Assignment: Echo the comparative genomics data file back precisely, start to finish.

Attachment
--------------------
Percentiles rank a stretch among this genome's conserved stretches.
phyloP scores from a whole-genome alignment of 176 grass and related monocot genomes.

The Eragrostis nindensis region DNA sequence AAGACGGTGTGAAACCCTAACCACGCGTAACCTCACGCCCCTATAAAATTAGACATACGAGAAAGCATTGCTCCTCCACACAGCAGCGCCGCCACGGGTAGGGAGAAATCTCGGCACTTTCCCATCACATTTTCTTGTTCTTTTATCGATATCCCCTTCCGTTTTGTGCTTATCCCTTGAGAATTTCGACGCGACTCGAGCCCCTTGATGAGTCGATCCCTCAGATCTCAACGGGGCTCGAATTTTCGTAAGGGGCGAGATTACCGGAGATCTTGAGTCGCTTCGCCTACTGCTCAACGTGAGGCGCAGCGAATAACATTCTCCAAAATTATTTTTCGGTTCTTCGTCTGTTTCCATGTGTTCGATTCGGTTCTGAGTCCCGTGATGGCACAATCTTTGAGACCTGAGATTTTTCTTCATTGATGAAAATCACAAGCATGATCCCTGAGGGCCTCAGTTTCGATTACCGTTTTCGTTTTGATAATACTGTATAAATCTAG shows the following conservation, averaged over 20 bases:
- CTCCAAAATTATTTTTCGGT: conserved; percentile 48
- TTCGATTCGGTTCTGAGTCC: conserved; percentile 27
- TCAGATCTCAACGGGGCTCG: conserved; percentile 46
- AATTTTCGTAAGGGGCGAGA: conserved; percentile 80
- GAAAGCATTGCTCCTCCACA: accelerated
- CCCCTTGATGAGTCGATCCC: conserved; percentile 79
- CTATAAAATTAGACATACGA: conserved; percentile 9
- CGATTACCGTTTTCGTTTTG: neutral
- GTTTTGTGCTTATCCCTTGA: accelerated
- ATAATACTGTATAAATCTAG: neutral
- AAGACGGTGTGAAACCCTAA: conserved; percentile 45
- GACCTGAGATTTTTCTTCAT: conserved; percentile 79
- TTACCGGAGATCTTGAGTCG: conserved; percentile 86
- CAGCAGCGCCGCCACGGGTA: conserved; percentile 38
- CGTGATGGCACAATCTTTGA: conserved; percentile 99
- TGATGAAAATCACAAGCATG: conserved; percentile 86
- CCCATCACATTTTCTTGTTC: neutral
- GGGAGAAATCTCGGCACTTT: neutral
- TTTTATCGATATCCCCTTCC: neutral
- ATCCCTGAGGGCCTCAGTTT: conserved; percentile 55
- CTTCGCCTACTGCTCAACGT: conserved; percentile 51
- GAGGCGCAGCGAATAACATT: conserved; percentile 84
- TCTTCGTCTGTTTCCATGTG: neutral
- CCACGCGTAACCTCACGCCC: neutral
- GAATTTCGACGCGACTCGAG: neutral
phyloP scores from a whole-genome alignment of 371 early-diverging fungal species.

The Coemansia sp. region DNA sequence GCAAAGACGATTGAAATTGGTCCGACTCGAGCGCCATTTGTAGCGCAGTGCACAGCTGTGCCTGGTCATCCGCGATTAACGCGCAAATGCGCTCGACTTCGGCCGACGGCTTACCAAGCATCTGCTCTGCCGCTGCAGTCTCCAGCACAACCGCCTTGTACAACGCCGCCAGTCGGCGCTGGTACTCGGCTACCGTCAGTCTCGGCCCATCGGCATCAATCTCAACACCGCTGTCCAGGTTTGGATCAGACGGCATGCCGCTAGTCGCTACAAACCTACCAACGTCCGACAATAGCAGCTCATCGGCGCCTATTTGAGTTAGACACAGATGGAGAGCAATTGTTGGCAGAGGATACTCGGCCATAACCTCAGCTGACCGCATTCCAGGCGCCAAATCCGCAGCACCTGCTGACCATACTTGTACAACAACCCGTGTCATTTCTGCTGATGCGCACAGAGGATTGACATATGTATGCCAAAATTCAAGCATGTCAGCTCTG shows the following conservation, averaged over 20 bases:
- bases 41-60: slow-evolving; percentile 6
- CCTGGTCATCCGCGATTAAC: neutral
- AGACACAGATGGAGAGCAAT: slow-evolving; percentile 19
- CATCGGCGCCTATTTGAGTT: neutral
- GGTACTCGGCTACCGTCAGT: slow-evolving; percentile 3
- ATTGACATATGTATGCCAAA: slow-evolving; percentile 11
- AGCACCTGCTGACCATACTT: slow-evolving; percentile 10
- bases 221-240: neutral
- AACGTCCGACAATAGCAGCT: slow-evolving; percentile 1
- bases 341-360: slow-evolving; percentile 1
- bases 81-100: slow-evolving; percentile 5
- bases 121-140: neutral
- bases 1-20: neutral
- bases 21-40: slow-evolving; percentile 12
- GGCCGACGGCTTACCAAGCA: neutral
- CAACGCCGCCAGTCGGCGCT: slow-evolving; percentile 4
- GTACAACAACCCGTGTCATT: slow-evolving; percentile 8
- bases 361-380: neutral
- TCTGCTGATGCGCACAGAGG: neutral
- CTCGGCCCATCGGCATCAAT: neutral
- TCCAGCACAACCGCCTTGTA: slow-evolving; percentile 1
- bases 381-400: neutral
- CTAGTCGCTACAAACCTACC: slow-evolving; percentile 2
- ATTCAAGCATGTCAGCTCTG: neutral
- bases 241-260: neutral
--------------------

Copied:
Percentiles rank a stretch among this genome's conserved stretches.
phyloP scores from a whole-genome alignment of 176 grass and related monocot genomes.

The Eragrostis nindensis region DNA sequence AAGACGGTGTGAAACCCTAACCACGCGTAACCTCACGCCCCTATAAAATTAGACATACGAGAAAGCATTGCTCCTCCACACAGCAGCGCCGCCACGGGTAGGGAGAAATCTCGGCACTTTCCCATCACATTTTCTTGTTCTTTTATCGATATCCCCTTCCGTTTTGTGCTTATCCCTTGAGAATTTCGACGCGACTCGAGCCCCTTGATGAGTCGATCCCTCAGATCTCAACGGGGCTCGAATTTTCGTAAGGGGCGAGATTACCGGAGATCTTGAGTCGCTTCGCCTACTGCTCAACGTGAGGCGCAGCGAATAACATTCTCCAAAATTATTTTTCGGTTCTTCGTCTGTTTCCATGTGTTCGATTCGGTTCTGAGTCCCGTGATGGCACAATCTTTGAGACCTGAGATTTTTCTTCATTGATGAAAATCACAAGCATGATCCCTGAGGGCCTCAGTTTCGATTACCGTTTTCGTTTTGATAATACTGTATAAATCTAG shows the following conservation, averaged over 20 bases:
- CTCCAAAATTATTTTTCGGT: conserved; percentile 48
- TTCGATTCGGTTCTGAGTCC: conserved; percentile 27
- TCAGATCTCAACGGGGCTCG: conserved; percentile 46
- AATTTTCGTAAGGGGCGAGA: conserved; percentile 80
- GAAAGCATTGCTCCTCCACA: accelerated
- CCCCTTGATGAGTCGATCCC: conserved; percentile 79
- CTATAAAATTAGACATACGA: conserved; percentile 9
- CGATTACCGTTTTCGTTTTG: neutral
- GTTTTGTGCTTATCCCTTGA: accelerated
- ATAATACTGTATAAATCTAG: neutral
- AAGACGGTGTGAAACCCTAA: conserved; percentile 45
- GACCTGAGATTTTTCTTCAT: conserved; percentile 79
- TTACCGGAGATCTTGAGTCG: conserved; percentile 86
- CAGCAGCGCCGCCACGGGTA: conserved; percentile 38
- CGTGATGGCACAATCTTTGA: conserved; percentile 99
- TGATGAAAATCACAAGCATG: conserved; percentile 86
- CCCATCACATTTTCTTGTTC: neutral
- GGGAGAAATCTCGGCACTTT: neutral
- TTTTATCGATATCCCCTTCC: neutral
- ATCCCTGAGGGCCTCAGTTT: conserved; percentile 55
- CTTCGCCTACTGCTCAACGT: conserved; percentile 51
- GAGGCGCAGCGAATAACATT: conserved; percentile 84
- TCTTCGTCTGTTTCCATGTG: neutral
- CCACGCGTAACCTCACGCCC: neutral
- GAATTTCGACGCGACTCGAG: neutral
phyloP scores from a whole-genome alignment of 371 early-diverging fungal species.

The Coemansia sp. region DNA sequence GCAAAGACGATTGAAATTGGTCCGACTCGAGCGCCATTTGTAGCGCAGTGCACAGCTGTGCCTGGTCATCCGCGATTAACGCGCAAATGCGCTCGACTTCGGCCGACGGCTTACCAAGCATCTGCTCTGCCGCTGCAGTCTCCAGCACAACCGCCTTGTACAACGCCGCCAGTCGGCGCTGGTACTCGGCTACCGTCAGTCTCGGCCCATCGGCATCAATCTCAACACCGCTGTCCAGGTTTGGATCAGACGGCATGCCGCTAGTCGCTACAAACCTACCAACGTCCGACAATAGCAGCTCATCGGCGCCTATTTGAGTTAGACACAGATGGAGAGCAATTGTTGGCAGAGGATACTCGGCCATAACCTCAGCTGACCGCATTCCAGGCGCCAAATCCGCAGCACCTGCTGACCATACTTGTACAACAACCCGTGTCATTTCTGCTGATGCGCACAGAGGATTGACATATGTATGCCAAAATTCAAGCATGTCAGCTCTG shows the following conservation, averaged over 20 bases:
- bases 41-60: slow-evolving; percentile 6
- CCTGGTCATCCGCGATTAAC: neutral
- AGACACAGATGGAGAGCAAT: slow-evolving; percentile 19
- CATCGGCGCCTATTTGAGTT: neutral
- GGTACTCGGCTACCGTCAGT: slow-evolving; percentile 3
- ATTGACATATGTATGCCAAA: slow-evolving; percentile 11
- AGCACCTGCTGACCATACTT: slow-evolving; percentile 10
- bases 221-240: neutral
- AACGTCCGACAATAGCAGCT: slow-evolving; percentile 1
- bases 341-360: slow-evolving; percentile 1
- bases 81-100: slow-evolving; percentile 5
- bases 121-140: neutral
- bases 1-20: neutral
- bases 21-40: slow-evolving; percentile 12
- GGCCGACGGCTTACCAAGCA: neutral
- CAACGCCGCCAGTCGGCGCT: slow-evolving; percentile 4
- GTACAACAACCCGTGTCATT: slow-evolving; percentile 8
- bases 361-380: neutral
- TCTGCTGATGCGCACAGAGG: neutral
- CTCGGCCCATCGGCATCAAT: neutral
- TCCAGCACAACCGCCTTGTA: slow-evolving; percentile 1
- bases 381-400: neutral
- CTAGTCGCTACAAACCTACC: slow-evolving; percentile 2
- ATTCAAGCATGTCAGCTCTG: neutral
- bases 241-260: neutral